Guía de Aplicación de Gobernabilidad Corporativa para Las Empresas Urbanas de Água Potable y Saneamiento en América Latina 


Esta Guía usa el marco conceptual y los resultados de dos estudios efectuados por expertos del Banco Mundial, publicados en los años 2011 y 2013, que han revelado que cuando las empresas de Agua y Saneamiento (AP&S) aplican principios y mecanismos de transparencia y de gobernabilidad corporativa, no solo dan muestra de una clara voluntad ética y promueven un mejor comportamiento de su personal, directores y gerentes, sino que además generan mejores indicadores en calidad, cobertura, productividad laboral y eficiencia. Ello significa que el impacto de la gobernabilidad corporativa, aparte de tener un carácter ético para las empresas de AP&S, también posee un carácter práctico en el logro de sus objetivos y metas. Más>>> 


Guidance Note on Corporate Governance for urban Water and Sanitation companies in Latin America (in Spanish)

Two World Bank studies, published in 2011 and 2013, highlighted the importance and positive effects of water and sanitation companies applying principles and mechanisms of transparency and corporate governance. Beyond showing a clear ethical will and promoting better behavior of staff, directors and managers, doing so resulted in the improvement of companies’ indicators of service quality, coverage, labor productivity and efficiency. This shows that corporate governance, apart from its ethical aspects, also has a practical benefit for water and sanitation companies in terms of achieving their objectives and goals. Read More>>>


Citizen Engagement in the Water Sector - A Guidance Note by Seema Thomas and Ghazia Aslam, GPSA

The product entails a review of water operations in order to identify the extent to which citizen engagement and social accountability approaches are integrated in the sector and to evaluate their effectiveness from a citizen-centered perspective. Based on the results of the review, the team will develop a series of recommendations to strengthen the citizen engagement implementation strategy, taking into account good international practices and what has been achieved in other GPs. Read More>>>


Citizen Engagement: Scaling Up Social Accountability for Inclusive Water Services

During the 4th Annual GPSA Global Partners Forum, through the GPSA-WPP Partnership, one of the key workshops focused on thinking about community engagament for inclusive water service delivery. This roundtable discussion led by Maitreyi Das, the Water's Lead Social Development Specialist, highlighted the challenges encountered, lessons learned and impacts observed in integrating social accountability approaches in the water sector. Read More>>>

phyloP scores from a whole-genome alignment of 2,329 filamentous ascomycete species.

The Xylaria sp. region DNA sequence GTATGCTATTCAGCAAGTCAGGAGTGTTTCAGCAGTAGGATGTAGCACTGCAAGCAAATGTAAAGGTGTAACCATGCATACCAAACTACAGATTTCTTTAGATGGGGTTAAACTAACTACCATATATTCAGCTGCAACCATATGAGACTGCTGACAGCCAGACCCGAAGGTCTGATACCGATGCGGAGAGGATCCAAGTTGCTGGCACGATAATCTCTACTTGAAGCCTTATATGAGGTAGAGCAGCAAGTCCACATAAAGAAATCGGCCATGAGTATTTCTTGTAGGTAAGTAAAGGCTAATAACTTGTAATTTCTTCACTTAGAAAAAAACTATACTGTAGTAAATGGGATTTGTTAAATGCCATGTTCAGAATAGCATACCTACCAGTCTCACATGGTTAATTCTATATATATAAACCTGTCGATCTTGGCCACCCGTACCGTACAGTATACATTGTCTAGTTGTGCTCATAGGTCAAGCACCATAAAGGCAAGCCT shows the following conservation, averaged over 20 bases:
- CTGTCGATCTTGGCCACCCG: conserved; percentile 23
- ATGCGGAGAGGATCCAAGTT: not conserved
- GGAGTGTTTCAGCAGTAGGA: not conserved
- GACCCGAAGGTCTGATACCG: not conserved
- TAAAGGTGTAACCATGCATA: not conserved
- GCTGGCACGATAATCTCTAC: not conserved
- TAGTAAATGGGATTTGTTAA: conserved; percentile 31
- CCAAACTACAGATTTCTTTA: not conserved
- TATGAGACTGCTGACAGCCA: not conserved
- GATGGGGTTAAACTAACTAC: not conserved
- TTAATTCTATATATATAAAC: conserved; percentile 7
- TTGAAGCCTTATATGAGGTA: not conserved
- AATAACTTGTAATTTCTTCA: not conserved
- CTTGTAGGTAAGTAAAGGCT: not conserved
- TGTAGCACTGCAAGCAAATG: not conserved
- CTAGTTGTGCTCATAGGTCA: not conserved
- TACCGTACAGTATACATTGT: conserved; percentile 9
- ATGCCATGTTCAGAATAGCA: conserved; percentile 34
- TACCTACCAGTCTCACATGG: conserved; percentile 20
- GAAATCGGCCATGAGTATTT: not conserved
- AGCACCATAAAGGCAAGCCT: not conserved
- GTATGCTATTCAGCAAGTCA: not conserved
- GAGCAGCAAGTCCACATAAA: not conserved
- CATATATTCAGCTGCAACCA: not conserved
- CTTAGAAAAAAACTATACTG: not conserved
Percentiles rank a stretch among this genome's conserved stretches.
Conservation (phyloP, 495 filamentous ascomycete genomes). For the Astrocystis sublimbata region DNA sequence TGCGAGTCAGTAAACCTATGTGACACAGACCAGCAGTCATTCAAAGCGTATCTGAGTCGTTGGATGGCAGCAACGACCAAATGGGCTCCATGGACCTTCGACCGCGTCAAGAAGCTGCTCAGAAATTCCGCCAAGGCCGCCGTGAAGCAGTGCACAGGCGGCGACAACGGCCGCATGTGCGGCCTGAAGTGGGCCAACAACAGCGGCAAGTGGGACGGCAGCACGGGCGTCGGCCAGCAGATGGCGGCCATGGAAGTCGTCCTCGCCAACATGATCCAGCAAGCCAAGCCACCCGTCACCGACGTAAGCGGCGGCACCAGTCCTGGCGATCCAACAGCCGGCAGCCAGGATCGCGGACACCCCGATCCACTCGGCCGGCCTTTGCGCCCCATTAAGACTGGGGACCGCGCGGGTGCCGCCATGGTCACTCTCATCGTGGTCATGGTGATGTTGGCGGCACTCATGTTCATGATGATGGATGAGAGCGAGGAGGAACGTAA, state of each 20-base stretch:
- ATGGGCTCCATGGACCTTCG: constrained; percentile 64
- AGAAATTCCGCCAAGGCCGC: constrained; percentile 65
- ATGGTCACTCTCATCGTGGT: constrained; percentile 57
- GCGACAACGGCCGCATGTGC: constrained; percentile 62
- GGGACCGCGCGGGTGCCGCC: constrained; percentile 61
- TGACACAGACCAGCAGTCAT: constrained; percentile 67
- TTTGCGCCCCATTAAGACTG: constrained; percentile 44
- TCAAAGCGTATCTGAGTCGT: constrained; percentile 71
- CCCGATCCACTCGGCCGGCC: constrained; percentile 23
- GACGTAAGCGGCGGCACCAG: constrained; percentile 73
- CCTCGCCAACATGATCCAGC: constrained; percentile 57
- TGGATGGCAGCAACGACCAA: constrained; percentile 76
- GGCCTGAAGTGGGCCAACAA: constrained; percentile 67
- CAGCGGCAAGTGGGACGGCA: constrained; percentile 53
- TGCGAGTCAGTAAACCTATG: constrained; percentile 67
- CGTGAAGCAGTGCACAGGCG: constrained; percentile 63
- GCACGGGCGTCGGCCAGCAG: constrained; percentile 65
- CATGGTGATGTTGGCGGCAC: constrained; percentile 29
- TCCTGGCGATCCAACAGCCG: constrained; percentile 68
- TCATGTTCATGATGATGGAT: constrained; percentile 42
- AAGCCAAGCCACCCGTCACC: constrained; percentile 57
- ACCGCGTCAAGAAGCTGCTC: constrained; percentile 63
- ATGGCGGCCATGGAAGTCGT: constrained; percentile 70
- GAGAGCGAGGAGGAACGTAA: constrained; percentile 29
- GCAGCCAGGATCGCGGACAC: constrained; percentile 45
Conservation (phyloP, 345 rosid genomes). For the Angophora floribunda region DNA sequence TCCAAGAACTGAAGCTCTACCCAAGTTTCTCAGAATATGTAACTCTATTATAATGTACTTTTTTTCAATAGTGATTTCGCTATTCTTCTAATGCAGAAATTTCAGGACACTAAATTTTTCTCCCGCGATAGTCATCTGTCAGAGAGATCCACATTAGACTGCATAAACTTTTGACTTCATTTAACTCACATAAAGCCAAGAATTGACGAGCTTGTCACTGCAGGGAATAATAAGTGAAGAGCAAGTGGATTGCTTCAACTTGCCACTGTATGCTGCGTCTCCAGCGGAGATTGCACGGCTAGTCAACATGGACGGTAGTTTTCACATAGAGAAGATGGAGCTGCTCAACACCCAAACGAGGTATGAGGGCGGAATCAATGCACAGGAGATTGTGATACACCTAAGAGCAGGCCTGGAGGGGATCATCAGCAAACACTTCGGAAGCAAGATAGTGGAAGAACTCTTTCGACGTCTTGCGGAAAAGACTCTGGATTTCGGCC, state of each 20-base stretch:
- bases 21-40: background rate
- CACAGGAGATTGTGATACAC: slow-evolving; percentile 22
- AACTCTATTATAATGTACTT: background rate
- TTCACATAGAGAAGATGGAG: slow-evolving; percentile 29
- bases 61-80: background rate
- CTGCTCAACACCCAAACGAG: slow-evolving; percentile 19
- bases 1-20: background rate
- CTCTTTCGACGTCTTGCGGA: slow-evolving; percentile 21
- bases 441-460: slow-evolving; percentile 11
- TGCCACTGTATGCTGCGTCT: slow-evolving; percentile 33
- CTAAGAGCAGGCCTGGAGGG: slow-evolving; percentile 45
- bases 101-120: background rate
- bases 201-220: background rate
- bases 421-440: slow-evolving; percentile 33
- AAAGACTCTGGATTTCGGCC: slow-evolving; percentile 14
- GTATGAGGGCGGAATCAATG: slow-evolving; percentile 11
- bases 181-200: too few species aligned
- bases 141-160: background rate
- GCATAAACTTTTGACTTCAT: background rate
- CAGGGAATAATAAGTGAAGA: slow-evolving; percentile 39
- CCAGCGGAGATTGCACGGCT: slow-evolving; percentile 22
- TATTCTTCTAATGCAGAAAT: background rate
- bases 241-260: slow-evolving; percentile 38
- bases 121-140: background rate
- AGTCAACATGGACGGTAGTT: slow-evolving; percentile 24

Общественная подотчетность – за право быть услышанным​ by Zebojon Kurbanova, Journalist, Tajikistan

Мне посчастливилось поучаствовать в Европейском и Центрально-Азиатском региональном Форуме (ECA-Форум) по вопросам Общественной подотчётности в секторе водоснабжения и санитарии в  городе Душанбе. Именно Форум предоставил мне такую возможность раскрыть и развивать свои способности, реализовать свои планы, дал толчок для личностного и профессионального роста. А также полученные знания, полезные навыки и ценная информация об общественной подотчетности в водном секторе помогли мне в последующей моей журналисткой деятельности в сфере освещения данной тематики в таджикских СМИ. Read More>>>


Gender and Water: Women’s Inclusion and Social Accountability in Water Supply and Sanitation Sector by Shifo Sharifzoda, Consultant and Trainer, Consumers Union of Tajikistan

Over the last two years, the Consumers Union of Tajikistan has implemented the Tajikistan Water Improving Social Accountability (TWISA) project, with support and funding from Oxfam UK and the World Bank’s Global Partnership for Social Accountability (GPSA). The project aims to improve social accountability in the water sector through the development of quality standards and citizen participation in monitoring of water service provision. In support of this aim, the Consumers Union facilitated consolidation of service performance indications in Water Supply and Sanitation , created Community Advisory Boards under water providers in the targeted areas of the project to ensure close collaboration between consumers and provider in solving problems the water sector, and conducted various trainings, seminars and awareness raising campaigns to build the capacity of consumers and water providers’ staff. Read More>>>